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In this exciting adventure mixed with amazing scientific study, a young, exuberant explorer and geoscientist journeys deep into the Amazon—where rivers boil and legends come to life. When Andrés Ruzo was just a small boy in Peru, his grandfather told him the story of a mysterious legend: There is a river, deep in the Amazon, which boils as if a fire burns below it. Twelve years later, Ruzo—now a geoscientist—hears his aunt mention that she herself had visited this strange river. Determined to discover if the boiling river is real, Ruzo sets out on a journey deep into the Amazon. What he finds astounds him: In this long, wide, and winding river, the waters run so hot that locals brew tea in them; small animals that fall in are instantly cooked. As he studies the river, Ruzo faces challenges more complex than he had ever imaged. The Boiling River follows this young explorer as he navigates a tangle of competing interests—local shamans, illegal cattle farmers and loggers, and oil companies. This true account reads like a modern-day adventure, complete with extraordinary characters, captivating plot twists, and jaw-dropping details—including stunning photographs and a never-before-published account about this incredible natural wonder. Ultimately, though, The Boiling River is about a man trying to understand the moral obligation that comes with scientific discovery —to protect a sacred site from misuse, neglect, and even from his own discovery.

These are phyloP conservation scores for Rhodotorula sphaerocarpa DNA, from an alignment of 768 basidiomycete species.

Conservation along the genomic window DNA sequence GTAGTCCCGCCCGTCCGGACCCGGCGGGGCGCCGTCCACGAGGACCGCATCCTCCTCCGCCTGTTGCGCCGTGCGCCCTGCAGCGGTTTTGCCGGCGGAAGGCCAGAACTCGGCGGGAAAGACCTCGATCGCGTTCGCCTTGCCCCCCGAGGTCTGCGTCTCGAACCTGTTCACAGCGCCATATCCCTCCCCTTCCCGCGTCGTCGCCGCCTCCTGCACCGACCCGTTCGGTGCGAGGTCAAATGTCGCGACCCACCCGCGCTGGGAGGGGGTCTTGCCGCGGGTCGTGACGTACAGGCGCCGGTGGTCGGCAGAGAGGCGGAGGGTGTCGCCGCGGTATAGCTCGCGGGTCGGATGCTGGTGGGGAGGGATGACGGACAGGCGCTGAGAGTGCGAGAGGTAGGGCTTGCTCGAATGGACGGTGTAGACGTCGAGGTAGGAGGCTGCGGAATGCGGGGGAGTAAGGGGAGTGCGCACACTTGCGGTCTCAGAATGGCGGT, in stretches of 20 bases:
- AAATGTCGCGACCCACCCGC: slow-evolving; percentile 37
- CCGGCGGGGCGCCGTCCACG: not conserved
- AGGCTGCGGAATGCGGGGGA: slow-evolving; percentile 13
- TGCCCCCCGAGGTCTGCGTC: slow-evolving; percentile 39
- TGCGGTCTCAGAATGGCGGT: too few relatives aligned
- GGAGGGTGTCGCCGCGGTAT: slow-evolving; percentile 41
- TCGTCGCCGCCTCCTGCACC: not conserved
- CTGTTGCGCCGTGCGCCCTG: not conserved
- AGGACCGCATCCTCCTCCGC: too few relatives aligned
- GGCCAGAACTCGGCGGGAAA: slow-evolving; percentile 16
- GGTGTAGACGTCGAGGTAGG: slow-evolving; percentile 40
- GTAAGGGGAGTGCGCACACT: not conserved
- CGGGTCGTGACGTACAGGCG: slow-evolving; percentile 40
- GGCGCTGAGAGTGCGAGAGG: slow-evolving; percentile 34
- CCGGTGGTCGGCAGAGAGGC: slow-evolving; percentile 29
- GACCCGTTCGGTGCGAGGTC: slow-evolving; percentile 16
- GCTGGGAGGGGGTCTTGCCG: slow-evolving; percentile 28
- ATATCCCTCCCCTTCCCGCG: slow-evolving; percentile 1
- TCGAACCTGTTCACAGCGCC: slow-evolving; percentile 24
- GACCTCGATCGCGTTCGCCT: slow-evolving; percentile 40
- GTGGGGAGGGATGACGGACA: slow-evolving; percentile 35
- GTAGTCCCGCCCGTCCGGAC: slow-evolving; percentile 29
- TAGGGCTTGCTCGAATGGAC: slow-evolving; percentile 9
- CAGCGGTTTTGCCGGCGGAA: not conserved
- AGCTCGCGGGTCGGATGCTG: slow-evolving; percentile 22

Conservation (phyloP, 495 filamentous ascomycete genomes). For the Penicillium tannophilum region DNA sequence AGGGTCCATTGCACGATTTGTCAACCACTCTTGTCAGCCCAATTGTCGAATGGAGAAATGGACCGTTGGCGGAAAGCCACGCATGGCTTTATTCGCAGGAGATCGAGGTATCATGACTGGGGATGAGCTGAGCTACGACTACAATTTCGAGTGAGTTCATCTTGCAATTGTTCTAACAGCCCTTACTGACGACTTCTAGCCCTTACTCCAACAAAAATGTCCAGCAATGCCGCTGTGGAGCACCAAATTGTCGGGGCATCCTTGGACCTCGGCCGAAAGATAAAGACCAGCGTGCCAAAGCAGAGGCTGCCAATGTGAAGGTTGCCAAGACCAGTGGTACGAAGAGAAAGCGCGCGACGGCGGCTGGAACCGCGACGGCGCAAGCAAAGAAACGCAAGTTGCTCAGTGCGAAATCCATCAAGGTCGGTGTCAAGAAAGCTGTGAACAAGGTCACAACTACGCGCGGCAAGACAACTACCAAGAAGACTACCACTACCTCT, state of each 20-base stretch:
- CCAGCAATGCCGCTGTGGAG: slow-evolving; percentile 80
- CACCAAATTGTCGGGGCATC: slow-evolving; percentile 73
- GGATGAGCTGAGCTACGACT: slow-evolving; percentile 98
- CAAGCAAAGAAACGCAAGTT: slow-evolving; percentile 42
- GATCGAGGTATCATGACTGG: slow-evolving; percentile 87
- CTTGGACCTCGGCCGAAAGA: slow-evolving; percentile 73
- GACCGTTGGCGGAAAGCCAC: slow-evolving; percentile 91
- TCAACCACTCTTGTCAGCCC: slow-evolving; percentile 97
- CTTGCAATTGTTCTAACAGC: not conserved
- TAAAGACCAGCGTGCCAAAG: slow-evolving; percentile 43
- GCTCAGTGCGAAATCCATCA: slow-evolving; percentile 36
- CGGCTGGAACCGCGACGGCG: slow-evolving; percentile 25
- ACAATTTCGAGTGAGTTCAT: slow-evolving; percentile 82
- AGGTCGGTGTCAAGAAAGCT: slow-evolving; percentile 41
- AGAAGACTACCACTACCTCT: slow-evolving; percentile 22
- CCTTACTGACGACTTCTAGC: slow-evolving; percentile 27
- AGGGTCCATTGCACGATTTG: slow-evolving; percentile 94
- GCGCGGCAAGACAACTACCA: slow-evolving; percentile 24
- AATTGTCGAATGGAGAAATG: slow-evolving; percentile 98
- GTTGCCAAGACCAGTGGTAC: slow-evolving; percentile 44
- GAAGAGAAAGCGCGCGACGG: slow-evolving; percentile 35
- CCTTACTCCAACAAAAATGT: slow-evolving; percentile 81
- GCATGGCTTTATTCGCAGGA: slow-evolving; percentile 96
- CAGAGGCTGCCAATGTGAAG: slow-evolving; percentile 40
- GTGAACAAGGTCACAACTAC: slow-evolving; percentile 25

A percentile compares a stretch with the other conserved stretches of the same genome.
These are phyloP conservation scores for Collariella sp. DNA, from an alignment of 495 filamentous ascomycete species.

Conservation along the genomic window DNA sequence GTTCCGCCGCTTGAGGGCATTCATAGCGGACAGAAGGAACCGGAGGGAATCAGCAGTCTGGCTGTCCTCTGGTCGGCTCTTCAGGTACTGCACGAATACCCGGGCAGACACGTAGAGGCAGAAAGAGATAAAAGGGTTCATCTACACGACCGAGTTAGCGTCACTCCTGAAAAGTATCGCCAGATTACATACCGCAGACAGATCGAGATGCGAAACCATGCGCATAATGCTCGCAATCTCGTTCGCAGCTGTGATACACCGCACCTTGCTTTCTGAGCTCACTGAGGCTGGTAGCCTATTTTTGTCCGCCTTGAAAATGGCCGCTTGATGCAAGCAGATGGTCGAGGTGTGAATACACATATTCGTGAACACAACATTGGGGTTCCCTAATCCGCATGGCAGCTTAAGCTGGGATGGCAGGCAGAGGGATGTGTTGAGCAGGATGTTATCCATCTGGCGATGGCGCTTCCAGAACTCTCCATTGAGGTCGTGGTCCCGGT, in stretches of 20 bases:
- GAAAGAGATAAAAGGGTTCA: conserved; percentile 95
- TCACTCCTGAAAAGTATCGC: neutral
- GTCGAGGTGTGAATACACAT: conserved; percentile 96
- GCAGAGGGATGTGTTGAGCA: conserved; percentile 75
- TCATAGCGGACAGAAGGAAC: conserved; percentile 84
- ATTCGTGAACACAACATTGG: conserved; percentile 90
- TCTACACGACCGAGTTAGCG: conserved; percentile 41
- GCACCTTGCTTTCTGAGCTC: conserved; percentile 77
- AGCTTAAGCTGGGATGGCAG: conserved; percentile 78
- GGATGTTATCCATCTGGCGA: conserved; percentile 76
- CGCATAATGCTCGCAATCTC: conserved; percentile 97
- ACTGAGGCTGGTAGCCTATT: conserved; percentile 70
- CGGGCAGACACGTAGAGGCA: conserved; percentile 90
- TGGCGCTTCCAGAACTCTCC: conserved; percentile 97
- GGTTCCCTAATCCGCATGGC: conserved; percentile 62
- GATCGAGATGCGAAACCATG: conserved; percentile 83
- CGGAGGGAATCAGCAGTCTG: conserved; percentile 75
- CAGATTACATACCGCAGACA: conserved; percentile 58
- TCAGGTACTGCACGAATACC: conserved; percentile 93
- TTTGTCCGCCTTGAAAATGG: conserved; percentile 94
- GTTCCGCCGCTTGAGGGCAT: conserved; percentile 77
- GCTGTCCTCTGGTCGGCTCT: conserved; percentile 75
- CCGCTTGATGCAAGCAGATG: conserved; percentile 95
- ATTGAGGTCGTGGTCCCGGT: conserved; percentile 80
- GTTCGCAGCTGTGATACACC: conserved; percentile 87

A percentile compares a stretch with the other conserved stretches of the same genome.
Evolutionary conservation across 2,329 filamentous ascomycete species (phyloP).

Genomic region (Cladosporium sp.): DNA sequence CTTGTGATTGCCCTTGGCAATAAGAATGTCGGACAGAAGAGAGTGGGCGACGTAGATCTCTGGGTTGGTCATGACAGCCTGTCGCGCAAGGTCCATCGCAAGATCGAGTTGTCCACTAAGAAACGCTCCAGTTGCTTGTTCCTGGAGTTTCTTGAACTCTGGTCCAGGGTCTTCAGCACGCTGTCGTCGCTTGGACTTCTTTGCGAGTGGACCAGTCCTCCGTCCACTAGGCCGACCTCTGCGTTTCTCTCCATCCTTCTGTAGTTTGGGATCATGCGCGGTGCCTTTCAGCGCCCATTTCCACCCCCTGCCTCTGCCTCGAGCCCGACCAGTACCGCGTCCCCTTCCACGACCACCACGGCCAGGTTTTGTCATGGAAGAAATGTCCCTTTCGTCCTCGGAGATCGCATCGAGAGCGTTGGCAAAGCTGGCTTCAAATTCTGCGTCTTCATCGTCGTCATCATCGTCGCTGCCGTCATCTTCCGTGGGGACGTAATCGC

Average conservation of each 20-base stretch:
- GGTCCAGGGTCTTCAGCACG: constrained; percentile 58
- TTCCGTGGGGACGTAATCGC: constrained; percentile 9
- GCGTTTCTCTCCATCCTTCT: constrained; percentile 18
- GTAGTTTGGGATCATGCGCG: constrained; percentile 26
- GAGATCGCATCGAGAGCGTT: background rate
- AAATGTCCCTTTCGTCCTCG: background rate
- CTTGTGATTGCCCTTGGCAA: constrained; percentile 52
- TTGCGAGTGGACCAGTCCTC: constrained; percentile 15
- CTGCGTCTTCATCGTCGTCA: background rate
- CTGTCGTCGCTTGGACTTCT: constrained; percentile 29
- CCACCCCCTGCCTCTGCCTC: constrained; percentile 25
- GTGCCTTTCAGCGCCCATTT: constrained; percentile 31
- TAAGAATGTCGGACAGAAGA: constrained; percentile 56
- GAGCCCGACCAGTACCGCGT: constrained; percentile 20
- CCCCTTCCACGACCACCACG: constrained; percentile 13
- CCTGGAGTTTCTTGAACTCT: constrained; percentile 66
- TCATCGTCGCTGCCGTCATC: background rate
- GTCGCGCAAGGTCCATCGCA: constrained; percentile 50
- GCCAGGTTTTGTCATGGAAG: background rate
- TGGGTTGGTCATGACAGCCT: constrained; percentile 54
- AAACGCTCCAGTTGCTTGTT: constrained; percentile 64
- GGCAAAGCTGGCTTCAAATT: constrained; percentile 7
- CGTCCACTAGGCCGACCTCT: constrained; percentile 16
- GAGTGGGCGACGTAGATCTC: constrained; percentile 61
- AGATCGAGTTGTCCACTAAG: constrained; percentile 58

The Lost City of the Monkey God

A True Story

Author: Douglas Preston

Publisher: Grand Central Publishing

ISBN: 1455540021

Category: History

Page: 304

View: 912

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NAMED A NEW YORK TIMES NOTABLE BOOK OF 2017#1 New York Times and #1 Wall Street Journal bestseller! A five-hundred-year-old legend. An ancient curse. A stunning medical mystery. And a pioneering journey into the unknown heart of the world's densest jungle. Since the days of conquistador Hernán Cortés, rumors have circulated about a lost city of immense wealth hidden somewhere in the Honduran interior, called the White City or the Lost City of the Monkey God. Indigenous tribes speak of ancestors who fled there to escape the Spanish invaders, and they warn that anyone who enters this sacred city will fall ill and die. In 1940, swashbuckling journalist Theodore Morde returned from the rainforest with hundreds of artifacts and an electrifying story of having found the Lost City of the Monkey God-but then committed suicide without revealing its location. Three quarters of a century later, bestselling author Doug Preston joined a team of scientists on a groundbreaking new quest. In 2012 he climbed aboard a rickety, single-engine plane carrying the machine that would change everything: lidar, a highly advanced, classified technology that could map the terrain under the densest rainforest canopy. In an unexplored valley ringed by steep mountains, that flight revealed the unmistakable image of a sprawling metropolis, tantalizing evidence of not just an undiscovered city but an enigmatic, lost civilization. Venturing into this raw, treacherous, but breathtakingly beautiful wilderness to confirm the discovery, Preston and the team battled torrential rains, quickmud, disease-carrying insects, jaguars, and deadly snakes. But it wasn't until they returned that tragedy struck: Preston and others found they had contracted in the ruins a horrifying, sometimes lethal-and incurable-disease. Suspenseful and shocking, filled with colorful history, hair-raising adventure, and dramatic twists of fortune, THE LOST CITY OF THE MONKEY GOD is the absolutely true, eyewitness account of one of the great discoveries of the twenty-first century.